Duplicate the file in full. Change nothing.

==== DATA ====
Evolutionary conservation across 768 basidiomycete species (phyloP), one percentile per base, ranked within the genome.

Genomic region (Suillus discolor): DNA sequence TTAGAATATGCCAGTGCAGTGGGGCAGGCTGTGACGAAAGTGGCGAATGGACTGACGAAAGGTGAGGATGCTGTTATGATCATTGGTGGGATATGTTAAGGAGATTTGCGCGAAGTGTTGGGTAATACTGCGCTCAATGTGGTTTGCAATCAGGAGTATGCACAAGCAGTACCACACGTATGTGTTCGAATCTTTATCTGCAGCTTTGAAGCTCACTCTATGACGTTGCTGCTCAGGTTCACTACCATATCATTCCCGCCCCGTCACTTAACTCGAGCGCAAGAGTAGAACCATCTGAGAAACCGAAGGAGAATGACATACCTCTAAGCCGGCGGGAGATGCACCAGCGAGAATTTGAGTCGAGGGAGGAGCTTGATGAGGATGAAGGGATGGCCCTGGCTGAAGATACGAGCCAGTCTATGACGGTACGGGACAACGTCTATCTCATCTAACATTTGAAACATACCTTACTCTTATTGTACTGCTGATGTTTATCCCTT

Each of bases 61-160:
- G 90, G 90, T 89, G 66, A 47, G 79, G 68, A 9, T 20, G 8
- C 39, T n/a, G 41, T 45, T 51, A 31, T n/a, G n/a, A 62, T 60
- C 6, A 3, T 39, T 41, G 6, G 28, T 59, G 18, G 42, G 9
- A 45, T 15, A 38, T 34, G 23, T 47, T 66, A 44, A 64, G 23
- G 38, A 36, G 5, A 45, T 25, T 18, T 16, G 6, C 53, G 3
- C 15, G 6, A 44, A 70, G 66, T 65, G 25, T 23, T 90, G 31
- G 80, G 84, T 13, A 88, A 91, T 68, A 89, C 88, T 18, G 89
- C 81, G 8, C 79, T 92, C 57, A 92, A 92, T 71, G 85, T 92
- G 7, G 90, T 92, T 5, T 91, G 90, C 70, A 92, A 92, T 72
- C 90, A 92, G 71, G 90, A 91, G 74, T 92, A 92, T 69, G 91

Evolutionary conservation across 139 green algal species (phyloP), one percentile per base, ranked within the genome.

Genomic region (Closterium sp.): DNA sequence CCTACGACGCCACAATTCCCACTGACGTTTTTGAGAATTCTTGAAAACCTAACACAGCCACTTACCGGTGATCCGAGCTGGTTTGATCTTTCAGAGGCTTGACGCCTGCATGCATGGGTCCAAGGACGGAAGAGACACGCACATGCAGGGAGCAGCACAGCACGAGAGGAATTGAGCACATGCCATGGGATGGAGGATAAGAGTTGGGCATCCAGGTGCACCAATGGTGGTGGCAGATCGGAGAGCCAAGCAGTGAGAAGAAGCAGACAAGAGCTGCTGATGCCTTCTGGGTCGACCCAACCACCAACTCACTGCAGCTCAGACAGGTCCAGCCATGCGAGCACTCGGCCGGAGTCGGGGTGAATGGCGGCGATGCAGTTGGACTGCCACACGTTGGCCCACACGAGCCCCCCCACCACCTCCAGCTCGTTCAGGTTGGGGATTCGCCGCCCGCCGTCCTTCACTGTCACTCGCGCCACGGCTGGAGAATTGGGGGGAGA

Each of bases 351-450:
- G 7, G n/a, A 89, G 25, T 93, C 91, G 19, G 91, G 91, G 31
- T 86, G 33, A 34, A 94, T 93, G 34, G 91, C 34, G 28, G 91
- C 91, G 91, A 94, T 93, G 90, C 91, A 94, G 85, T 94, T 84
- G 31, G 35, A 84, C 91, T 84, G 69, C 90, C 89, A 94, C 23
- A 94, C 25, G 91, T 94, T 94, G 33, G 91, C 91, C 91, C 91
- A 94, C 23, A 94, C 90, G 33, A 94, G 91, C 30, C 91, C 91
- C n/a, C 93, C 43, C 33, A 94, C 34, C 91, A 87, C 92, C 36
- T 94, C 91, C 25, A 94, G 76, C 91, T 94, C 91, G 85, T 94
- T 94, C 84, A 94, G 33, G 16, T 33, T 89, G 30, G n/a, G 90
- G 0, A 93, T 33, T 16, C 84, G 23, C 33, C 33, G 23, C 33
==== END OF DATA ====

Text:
Evolutionary conservation across 768 basidiomycete species (phyloP), one percentile per base, ranked within the genome.

Genomic region (Suillus discolor): DNA sequence TTAGAATATGCCAGTGCAGTGGGGCAGGCTGTGACGAAAGTGGCGAATGGACTGACGAAAGGTGAGGATGCTGTTATGATCATTGGTGGGATATGTTAAGGAGATTTGCGCGAAGTGTTGGGTAATACTGCGCTCAATGTGGTTTGCAATCAGGAGTATGCACAAGCAGTACCACACGTATGTGTTCGAATCTTTATCTGCAGCTTTGAAGCTCACTCTATGACGTTGCTGCTCAGGTTCACTACCATATCATTCCCGCCCCGTCACTTAACTCGAGCGCAAGAGTAGAACCATCTGAGAAACCGAAGGAGAATGACATACCTCTAAGCCGGCGGGAGATGCACCAGCGAGAATTTGAGTCGAGGGAGGAGCTTGATGAGGATGAAGGGATGGCCCTGGCTGAAGATACGAGCCAGTCTATGACGGTACGGGACAACGTCTATCTCATCTAACATTTGAAACATACCTTACTCTTATTGTACTGCTGATGTTTATCCCTT

Each of bases 61-160:
- G 90, G 90, T 89, G 66, A 47, G 79, G 68, A 9, T 20, G 8
- C 39, T n/a, G 41, T 45, T 51, A 31, T n/a, G n/a, A 62, T 60
- C 6, A 3, T 39, T 41, G 6, G 28, T 59, G 18, G 42, G 9
- A 45, T 15, A 38, T 34, G 23, T 47, T 66, A 44, A 64, G 23
- G 38, A 36, G 5, A 45, T 25, T 18, T 16, G 6, C 53, G 3
- C 15, G 6, A 44, A 70, G 66, T 65, G 25, T 23, T 90, G 31
- G 80, G 84, T 13, A 88, A 91, T 68, A 89, C 88, T 18, G 89
- C 81, G 8, C 79, T 92, C 57, A 92, A 92, T 71, G 85, T 92
- G 7, G 90, T 92, T 5, T 91, G 90, C 70, A 92, A 92, T 72
- C 90, A 92, G 71, G 90, A 91, G 74, T 92, A 92, T 69, G 91

Evolutionary conservation across 139 green algal species (phyloP), one percentile per base, ranked within the genome.

Genomic region (Closterium sp.): DNA sequence CCTACGACGCCACAATTCCCACTGACGTTTTTGAGAATTCTTGAAAACCTAACACAGCCACTTACCGGTGATCCGAGCTGGTTTGATCTTTCAGAGGCTTGACGCCTGCATGCATGGGTCCAAGGACGGAAGAGACACGCACATGCAGGGAGCAGCACAGCACGAGAGGAATTGAGCACATGCCATGGGATGGAGGATAAGAGTTGGGCATCCAGGTGCACCAATGGTGGTGGCAGATCGGAGAGCCAAGCAGTGAGAAGAAGCAGACAAGAGCTGCTGATGCCTTCTGGGTCGACCCAACCACCAACTCACTGCAGCTCAGACAGGTCCAGCCATGCGAGCACTCGGCCGGAGTCGGGGTGAATGGCGGCGATGCAGTTGGACTGCCACACGTTGGCCCACACGAGCCCCCCCACCACCTCCAGCTCGTTCAGGTTGGGGATTCGCCGCCCGCCGTCCTTCACTGTCACTCGCGCCACGGCTGGAGAATTGGGGGGAGA

Each of bases 351-450:
- G 7, G n/a, A 89, G 25, T 93, C 91, G 19, G 91, G 91, G 31
- T 86, G 33, A 34, A 94, T 93, G 34, G 91, C 34, G 28, G 91
- C 91, G 91, A 94, T 93, G 90, C 91, A 94, G 85, T 94, T 84
- G 31, G 35, A 84, C 91, T 84, G 69, C 90, C 89, A 94, C 23
- A 94, C 25, G 91, T 94, T 94, G 33, G 91, C 91, C 91, C 91
- A 94, C 23, A 94, C 90, G 33, A 94, G 91, C 30, C 91, C 91
- C n/a, C 93, C 43, C 33, A 94, C 34, C 91, A 87, C 92, C 36
- T 94, C 91, C 25, A 94, G 76, C 91, T 94, C 91, G 85, T 94
- T 94, C 84, A 94, G 33, G 16, T 33, T 89, G 30, G n/a, G 90
- G 0, A 93, T 33, T 16, C 84, G 23, C 33, C 33, G 23, C 33